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iPad, Digital Restrictions and Free Software

January 29, 2010

This is intended as a comment on the post Daily View 2×2: 29 January 2010 over on Lib Dem Voice; it was rejected as being too spammy, presumably because it contains links which back up what I’m saying.

There’s a lot of hype about Apple’s new product, the iPad. The main concern I have is that it’s not the general-purpose computing device people seem to assume it is; you can’t run what you want on it, only what Apple say you can. This is a big step backwards in computing history, and means for example that you can’t run free software on Apple handhelds, which immediately removes huge swathes of quality software from the reach of Apple users.

There’s a campaign against the Digital Restrictions Management (DRM) which stop the iPad being useful, launched by the campaign group Defective By Design. Removing DRM doesn’t mean taking away the App Store, or making the iPad any less easy to use. It means giving Apple users more freedom to run the apps they choose on their systems, as well as the ability to benefit from community improvements on those apps which are free software.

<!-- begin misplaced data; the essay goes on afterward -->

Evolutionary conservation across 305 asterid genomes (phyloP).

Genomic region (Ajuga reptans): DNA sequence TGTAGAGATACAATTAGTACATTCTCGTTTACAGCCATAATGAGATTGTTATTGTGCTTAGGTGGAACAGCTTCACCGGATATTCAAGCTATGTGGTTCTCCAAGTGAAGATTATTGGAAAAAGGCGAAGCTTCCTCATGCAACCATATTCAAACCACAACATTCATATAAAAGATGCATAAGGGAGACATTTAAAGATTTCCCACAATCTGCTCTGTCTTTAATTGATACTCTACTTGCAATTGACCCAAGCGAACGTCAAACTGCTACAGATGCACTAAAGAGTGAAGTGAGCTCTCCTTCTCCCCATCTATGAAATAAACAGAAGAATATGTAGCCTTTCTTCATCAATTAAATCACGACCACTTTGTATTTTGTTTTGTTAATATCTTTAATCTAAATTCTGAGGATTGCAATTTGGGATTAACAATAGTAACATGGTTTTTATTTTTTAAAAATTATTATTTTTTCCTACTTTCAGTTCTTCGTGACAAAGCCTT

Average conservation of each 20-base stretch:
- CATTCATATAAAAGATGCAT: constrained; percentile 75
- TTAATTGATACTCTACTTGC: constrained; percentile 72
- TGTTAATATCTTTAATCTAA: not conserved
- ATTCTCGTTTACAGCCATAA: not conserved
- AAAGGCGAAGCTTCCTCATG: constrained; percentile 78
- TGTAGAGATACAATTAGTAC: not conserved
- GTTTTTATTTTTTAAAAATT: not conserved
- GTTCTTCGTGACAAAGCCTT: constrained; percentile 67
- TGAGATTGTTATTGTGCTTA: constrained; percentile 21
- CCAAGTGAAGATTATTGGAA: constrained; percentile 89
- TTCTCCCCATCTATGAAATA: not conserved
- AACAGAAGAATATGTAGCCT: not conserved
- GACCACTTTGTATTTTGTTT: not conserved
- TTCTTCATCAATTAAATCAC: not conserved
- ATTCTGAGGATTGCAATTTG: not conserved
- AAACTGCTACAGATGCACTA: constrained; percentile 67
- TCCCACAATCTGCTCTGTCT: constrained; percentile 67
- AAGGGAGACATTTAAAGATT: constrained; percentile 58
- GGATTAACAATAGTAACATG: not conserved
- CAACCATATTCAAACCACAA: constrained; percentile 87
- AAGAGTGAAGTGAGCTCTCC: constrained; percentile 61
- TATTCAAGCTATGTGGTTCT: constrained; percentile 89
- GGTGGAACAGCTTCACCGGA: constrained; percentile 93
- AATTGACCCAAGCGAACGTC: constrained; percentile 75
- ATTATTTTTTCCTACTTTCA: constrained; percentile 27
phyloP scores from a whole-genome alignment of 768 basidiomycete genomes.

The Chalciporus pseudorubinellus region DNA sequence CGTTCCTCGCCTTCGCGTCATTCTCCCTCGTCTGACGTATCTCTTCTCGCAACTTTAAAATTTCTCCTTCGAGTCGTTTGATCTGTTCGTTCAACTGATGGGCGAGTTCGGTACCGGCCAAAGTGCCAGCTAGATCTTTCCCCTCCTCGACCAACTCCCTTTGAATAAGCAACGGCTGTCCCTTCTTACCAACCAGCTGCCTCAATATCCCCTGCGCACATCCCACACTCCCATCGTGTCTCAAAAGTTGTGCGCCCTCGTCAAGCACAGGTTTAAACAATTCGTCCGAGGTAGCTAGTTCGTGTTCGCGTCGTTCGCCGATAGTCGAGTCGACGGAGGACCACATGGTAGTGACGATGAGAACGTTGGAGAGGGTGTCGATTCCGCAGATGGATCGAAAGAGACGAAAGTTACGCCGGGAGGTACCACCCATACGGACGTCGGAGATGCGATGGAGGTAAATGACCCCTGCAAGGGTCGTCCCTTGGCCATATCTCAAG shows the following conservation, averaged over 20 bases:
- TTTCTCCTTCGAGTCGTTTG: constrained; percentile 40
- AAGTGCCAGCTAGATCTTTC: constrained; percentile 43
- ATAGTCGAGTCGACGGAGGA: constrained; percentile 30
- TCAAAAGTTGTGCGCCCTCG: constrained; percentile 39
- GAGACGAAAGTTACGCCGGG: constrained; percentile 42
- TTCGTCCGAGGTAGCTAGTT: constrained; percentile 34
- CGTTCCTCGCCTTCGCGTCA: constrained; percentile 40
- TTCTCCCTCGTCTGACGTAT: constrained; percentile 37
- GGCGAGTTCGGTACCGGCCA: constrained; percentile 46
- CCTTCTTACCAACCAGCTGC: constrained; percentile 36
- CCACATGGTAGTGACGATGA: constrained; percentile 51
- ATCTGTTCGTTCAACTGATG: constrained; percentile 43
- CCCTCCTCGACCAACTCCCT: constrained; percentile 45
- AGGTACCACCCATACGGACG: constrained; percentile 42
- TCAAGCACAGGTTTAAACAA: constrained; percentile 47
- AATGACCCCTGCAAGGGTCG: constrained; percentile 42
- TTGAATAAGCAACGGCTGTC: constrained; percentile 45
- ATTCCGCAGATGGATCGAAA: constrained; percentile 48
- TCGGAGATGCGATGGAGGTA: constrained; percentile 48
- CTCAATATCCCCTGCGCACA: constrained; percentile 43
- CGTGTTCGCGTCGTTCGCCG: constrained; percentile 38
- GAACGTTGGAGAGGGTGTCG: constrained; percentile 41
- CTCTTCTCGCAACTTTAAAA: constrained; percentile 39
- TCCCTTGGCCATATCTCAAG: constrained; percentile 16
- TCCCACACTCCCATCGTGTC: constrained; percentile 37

Defective By Design have run some great campaigns against Apple’s Digital Restrictions Management in the past, which contributed to Apple dropping DRM on iTunes music due to consumer demand. Let’s make sure that everybody buying an iPad is fully aware that they’re buying into a locked-down, digitally-restricted platform, and put pressure on Apple to re-launch the iPad as a general-purpose computing device!

  1. Andrew Hickey
    January 29, 2010 at 11:52 am

    Absolutely agreed. Everything else about it is just silly, but this kind of thing is *dangerous*. To make something that has the capability of doing *anything* with information (as all general purpose computers do) and then *deliberately and consciously* restrict what its users can do to a tiny subset of the otherwise effectively infinite possibilities, comes very close to being actually *evil* in my view. There is absolutely no reason that the iPad couldn’t be issued – exactly the same in all respects – but with an extra ‘push this at your own risk’ button that turns off the restrictions.

  1. January 30, 2010 at 2:31 pm
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